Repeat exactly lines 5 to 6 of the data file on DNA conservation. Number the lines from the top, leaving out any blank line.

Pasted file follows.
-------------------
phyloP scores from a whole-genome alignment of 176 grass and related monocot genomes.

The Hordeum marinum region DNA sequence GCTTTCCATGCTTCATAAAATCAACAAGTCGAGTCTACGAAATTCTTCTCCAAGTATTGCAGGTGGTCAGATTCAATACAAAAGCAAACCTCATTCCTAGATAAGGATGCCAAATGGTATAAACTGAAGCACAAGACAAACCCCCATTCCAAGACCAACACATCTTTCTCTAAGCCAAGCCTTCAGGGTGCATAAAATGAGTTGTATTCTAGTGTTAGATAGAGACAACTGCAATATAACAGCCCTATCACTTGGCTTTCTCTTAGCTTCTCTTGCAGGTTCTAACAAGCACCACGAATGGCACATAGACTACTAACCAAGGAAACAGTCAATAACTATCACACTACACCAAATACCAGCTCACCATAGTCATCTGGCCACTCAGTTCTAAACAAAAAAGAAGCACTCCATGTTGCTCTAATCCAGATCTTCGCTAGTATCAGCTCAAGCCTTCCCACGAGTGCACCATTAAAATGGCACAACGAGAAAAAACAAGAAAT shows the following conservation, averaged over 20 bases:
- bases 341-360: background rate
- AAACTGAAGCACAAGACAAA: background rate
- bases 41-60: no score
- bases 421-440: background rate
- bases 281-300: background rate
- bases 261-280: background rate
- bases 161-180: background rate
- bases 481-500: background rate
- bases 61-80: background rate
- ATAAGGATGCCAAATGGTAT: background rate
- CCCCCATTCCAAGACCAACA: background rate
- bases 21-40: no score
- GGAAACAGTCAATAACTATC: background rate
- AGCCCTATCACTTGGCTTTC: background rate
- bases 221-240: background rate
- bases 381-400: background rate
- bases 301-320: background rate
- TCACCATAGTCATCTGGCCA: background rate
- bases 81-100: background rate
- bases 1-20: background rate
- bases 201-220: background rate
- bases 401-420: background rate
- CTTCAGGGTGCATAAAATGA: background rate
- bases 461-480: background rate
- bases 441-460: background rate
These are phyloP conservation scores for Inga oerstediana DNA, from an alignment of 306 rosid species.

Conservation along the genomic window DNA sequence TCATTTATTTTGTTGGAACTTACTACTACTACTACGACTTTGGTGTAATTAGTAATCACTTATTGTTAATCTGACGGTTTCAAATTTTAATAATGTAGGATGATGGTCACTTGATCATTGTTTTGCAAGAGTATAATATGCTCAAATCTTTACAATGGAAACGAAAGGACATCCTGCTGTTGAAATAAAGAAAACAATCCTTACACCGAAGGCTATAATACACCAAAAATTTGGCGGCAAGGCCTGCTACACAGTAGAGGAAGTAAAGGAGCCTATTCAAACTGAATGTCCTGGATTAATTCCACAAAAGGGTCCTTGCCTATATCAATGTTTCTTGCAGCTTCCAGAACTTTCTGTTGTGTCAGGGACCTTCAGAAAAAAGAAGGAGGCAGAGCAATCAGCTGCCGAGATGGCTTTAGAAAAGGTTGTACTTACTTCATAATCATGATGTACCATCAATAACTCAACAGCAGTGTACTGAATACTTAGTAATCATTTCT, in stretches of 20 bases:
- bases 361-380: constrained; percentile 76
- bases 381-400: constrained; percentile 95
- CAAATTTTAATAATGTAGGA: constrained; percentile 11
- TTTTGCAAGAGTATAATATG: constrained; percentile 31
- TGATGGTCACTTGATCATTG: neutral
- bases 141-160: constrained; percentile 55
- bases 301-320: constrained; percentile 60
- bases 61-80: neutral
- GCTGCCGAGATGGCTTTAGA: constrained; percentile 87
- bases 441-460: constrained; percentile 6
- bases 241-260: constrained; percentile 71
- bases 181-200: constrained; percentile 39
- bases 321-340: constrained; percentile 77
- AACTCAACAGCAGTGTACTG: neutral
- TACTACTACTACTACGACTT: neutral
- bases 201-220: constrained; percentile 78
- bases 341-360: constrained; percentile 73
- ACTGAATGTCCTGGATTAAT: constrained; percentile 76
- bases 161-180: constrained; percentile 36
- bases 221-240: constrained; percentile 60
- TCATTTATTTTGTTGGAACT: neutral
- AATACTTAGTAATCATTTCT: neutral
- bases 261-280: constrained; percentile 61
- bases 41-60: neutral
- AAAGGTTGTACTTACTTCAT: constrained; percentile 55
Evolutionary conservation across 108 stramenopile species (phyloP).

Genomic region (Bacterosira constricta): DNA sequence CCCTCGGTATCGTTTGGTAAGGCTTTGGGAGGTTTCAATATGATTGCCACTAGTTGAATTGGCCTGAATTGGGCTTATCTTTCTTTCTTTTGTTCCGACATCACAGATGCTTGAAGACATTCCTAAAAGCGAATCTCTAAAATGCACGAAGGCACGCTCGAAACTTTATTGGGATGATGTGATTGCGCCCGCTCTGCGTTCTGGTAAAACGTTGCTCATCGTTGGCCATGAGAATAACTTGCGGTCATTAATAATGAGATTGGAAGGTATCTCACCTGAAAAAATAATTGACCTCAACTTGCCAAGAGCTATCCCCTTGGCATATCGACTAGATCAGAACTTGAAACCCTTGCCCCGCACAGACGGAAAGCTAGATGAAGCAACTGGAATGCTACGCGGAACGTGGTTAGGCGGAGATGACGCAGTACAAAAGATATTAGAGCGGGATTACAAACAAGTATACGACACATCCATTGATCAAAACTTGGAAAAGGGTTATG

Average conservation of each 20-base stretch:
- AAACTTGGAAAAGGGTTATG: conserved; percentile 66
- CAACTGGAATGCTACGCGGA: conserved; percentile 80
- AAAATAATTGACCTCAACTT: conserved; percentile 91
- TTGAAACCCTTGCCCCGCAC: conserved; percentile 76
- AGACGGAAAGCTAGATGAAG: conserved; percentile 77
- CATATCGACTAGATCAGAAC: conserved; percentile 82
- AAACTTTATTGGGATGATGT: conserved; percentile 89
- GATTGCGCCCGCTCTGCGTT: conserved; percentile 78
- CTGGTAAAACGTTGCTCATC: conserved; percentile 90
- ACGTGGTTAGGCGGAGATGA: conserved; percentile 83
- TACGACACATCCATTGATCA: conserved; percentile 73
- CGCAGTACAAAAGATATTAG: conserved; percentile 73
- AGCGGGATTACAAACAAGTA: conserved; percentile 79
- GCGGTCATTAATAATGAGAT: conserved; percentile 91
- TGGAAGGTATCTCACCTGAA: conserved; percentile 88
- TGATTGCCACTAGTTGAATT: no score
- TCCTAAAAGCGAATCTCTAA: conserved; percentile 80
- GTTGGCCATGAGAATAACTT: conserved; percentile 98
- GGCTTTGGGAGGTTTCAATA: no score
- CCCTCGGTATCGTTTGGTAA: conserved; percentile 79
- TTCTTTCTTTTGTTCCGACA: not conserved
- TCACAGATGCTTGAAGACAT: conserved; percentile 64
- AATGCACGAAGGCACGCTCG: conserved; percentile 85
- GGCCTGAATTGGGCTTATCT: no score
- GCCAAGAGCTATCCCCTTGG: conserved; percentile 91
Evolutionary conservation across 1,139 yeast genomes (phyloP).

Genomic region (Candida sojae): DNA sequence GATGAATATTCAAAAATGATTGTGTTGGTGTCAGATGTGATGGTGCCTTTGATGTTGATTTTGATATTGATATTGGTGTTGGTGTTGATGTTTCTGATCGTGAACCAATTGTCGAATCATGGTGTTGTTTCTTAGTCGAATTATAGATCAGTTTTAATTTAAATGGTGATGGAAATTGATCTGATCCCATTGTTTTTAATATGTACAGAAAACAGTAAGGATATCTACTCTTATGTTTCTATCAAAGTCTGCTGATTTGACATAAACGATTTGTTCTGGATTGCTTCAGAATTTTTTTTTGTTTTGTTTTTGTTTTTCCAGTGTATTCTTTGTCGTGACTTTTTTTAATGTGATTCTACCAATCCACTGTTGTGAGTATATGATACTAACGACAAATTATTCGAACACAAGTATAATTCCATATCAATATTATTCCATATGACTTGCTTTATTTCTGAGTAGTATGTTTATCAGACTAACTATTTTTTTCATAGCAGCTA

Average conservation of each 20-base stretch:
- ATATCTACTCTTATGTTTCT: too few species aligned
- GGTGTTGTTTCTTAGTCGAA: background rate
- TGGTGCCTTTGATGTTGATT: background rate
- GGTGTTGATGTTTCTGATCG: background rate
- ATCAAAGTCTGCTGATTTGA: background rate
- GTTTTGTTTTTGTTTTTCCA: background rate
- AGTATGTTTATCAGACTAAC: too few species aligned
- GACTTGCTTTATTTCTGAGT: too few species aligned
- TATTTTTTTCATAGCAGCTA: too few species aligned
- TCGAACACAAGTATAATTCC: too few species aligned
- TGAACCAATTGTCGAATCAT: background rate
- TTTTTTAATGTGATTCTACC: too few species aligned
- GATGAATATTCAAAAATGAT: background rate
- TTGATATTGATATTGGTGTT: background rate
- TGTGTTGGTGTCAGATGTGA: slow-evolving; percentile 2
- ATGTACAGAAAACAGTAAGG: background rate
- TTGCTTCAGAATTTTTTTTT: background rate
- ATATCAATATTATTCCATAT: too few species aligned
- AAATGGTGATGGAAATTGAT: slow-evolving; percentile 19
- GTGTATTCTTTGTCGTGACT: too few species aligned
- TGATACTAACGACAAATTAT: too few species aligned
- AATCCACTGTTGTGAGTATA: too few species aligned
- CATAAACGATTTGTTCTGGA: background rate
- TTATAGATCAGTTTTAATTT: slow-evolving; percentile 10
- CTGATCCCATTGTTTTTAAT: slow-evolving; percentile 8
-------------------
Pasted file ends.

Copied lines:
- bases 41-60: no score
- bases 421-440: background rate